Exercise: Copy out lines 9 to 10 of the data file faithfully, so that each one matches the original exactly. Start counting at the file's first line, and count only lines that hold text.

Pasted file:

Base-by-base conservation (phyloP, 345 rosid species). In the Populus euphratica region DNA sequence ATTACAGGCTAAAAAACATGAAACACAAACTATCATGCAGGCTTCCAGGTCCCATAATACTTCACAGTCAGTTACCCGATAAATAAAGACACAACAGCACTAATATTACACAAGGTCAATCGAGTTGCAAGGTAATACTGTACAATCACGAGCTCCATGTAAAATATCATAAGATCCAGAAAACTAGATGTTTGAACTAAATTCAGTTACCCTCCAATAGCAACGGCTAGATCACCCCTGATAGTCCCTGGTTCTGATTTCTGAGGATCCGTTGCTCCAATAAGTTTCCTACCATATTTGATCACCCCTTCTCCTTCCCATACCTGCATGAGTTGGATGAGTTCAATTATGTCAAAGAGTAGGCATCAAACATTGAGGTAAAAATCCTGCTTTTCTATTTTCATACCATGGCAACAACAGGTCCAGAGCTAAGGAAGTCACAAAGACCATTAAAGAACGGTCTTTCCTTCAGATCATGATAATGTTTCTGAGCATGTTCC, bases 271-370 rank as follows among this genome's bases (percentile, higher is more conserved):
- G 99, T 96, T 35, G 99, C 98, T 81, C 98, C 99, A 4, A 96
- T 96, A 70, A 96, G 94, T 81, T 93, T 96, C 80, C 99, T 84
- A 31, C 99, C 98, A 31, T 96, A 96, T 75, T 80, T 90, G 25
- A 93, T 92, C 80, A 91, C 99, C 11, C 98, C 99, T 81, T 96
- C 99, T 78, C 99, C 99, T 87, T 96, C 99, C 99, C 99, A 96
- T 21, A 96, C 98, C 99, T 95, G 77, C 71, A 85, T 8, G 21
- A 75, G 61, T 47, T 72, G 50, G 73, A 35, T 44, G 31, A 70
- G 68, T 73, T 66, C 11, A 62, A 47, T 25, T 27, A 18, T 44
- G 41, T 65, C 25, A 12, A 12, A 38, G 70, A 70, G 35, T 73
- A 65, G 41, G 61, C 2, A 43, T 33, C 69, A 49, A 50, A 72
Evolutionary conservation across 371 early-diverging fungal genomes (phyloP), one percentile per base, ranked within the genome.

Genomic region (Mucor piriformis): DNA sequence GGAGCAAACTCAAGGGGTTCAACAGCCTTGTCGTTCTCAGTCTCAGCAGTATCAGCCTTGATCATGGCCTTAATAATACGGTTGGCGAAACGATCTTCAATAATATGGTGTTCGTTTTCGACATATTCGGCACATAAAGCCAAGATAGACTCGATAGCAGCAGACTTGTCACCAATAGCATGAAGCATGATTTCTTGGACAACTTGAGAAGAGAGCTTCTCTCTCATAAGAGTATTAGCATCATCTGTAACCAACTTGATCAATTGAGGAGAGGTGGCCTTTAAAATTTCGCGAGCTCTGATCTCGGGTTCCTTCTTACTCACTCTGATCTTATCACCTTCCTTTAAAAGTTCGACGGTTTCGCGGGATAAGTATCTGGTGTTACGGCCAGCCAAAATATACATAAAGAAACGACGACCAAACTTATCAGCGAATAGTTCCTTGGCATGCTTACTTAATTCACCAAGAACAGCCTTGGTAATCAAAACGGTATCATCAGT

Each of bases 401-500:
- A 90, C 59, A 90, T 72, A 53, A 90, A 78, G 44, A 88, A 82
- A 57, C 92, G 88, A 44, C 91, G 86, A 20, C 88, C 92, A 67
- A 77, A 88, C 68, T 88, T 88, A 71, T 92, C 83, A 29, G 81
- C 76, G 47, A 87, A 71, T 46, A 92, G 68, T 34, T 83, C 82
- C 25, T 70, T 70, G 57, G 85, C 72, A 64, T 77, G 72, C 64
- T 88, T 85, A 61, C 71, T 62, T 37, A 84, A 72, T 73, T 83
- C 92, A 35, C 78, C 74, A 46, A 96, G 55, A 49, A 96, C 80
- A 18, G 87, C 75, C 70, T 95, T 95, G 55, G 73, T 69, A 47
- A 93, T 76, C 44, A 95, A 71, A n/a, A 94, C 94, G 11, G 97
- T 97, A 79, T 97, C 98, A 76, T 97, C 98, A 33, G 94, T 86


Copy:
- G 68, T 73, T 66, C 11, A 62, A 47, T 25, T 27, A 18, T 44
- G 41, T 65, C 25, A 12, A 12, A 38, G 70, A 70, G 35, T 73